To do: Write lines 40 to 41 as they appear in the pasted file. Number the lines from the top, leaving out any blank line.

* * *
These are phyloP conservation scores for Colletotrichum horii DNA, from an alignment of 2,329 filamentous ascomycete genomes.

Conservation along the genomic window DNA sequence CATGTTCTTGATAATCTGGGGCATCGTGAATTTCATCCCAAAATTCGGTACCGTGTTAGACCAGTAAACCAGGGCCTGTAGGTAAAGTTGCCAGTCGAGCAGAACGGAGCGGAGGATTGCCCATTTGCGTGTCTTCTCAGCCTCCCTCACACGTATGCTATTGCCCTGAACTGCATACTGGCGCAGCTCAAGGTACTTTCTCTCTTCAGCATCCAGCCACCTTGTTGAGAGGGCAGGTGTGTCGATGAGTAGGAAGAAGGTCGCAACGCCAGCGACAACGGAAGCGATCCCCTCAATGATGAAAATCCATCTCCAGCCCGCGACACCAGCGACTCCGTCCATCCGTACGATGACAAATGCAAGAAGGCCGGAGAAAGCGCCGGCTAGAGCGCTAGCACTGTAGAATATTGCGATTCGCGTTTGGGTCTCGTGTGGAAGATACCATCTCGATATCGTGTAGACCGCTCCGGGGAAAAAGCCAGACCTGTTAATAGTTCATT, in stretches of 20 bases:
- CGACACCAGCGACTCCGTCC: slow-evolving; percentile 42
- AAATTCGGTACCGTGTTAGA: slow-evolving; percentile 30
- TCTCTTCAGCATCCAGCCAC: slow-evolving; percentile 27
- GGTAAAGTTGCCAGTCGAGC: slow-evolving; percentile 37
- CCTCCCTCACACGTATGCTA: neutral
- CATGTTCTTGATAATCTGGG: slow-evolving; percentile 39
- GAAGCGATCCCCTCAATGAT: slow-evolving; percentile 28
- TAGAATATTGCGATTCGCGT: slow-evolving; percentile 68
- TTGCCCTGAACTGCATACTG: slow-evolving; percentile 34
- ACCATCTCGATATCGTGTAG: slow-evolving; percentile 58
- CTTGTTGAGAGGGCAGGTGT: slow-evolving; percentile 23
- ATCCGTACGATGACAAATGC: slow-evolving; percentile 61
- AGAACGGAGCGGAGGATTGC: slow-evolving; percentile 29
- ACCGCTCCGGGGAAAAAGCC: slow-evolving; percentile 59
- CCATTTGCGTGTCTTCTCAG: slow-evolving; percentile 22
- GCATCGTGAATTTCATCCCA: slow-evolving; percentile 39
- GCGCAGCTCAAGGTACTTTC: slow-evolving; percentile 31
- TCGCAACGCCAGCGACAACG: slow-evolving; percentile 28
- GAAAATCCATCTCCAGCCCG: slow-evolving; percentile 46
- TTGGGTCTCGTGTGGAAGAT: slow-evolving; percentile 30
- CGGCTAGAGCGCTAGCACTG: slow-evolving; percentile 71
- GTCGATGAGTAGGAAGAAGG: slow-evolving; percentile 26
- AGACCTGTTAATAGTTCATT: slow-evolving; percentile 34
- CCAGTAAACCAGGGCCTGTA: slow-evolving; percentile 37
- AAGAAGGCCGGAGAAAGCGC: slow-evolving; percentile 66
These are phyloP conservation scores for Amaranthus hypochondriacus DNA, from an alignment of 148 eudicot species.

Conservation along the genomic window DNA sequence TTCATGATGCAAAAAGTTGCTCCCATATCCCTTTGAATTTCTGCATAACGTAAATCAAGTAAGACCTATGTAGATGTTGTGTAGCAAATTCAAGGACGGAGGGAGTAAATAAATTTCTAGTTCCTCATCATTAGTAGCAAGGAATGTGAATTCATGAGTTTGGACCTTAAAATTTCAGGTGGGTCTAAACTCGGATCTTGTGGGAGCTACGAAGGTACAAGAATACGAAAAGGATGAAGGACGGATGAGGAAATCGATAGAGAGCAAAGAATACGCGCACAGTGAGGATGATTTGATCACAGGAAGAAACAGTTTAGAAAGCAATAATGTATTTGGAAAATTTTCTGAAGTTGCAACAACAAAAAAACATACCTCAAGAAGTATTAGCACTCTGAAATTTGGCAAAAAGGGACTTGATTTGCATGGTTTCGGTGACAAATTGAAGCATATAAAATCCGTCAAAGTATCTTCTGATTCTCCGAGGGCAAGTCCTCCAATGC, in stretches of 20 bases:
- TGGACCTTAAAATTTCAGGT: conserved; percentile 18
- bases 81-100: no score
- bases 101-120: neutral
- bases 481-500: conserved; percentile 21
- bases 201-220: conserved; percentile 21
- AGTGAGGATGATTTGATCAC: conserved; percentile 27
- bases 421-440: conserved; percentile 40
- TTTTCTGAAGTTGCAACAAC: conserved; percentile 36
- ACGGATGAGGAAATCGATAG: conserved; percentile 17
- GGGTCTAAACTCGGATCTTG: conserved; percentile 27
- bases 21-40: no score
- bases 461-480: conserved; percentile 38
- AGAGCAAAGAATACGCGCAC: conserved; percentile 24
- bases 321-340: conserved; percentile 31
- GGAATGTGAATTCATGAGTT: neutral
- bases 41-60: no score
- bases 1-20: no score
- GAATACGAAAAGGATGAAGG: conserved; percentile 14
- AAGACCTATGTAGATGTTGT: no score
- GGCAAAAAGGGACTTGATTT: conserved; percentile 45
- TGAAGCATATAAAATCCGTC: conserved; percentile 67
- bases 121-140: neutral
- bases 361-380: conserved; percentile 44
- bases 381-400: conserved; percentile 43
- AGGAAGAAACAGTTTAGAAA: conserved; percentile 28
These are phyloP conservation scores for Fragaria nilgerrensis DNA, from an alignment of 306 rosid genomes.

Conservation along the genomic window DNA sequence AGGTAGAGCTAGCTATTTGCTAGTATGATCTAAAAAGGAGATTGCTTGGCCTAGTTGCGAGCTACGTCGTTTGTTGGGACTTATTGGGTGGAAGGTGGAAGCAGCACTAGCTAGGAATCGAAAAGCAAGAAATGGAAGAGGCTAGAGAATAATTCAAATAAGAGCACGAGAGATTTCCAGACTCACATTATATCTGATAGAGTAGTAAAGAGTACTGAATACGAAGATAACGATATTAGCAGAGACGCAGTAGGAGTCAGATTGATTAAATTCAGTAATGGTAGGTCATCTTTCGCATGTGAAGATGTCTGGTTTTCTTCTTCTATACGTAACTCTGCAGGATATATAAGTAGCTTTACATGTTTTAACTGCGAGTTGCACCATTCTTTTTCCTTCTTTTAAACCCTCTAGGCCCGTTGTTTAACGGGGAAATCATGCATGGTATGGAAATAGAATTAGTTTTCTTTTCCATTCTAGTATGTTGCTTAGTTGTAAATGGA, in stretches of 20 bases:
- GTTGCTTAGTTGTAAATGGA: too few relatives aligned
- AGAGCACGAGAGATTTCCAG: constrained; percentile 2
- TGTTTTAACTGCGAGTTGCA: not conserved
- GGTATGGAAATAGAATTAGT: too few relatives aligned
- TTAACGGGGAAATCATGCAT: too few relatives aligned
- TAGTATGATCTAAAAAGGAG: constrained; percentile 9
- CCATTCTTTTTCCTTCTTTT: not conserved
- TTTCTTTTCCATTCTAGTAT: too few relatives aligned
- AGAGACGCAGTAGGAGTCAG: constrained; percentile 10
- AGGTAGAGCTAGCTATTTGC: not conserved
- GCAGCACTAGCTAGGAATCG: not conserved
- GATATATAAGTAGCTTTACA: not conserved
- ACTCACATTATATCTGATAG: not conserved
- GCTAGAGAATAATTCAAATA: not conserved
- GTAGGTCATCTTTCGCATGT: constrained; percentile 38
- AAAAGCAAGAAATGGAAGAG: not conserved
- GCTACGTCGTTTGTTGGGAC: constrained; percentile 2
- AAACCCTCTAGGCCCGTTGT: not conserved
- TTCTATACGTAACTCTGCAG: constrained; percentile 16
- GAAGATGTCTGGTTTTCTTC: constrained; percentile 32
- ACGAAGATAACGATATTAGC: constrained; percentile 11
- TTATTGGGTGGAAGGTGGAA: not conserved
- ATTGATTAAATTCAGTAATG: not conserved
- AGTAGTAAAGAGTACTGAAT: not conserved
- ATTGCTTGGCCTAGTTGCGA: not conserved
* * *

- bases 21-40: no score
- bases 461-480: conserved; percentile 38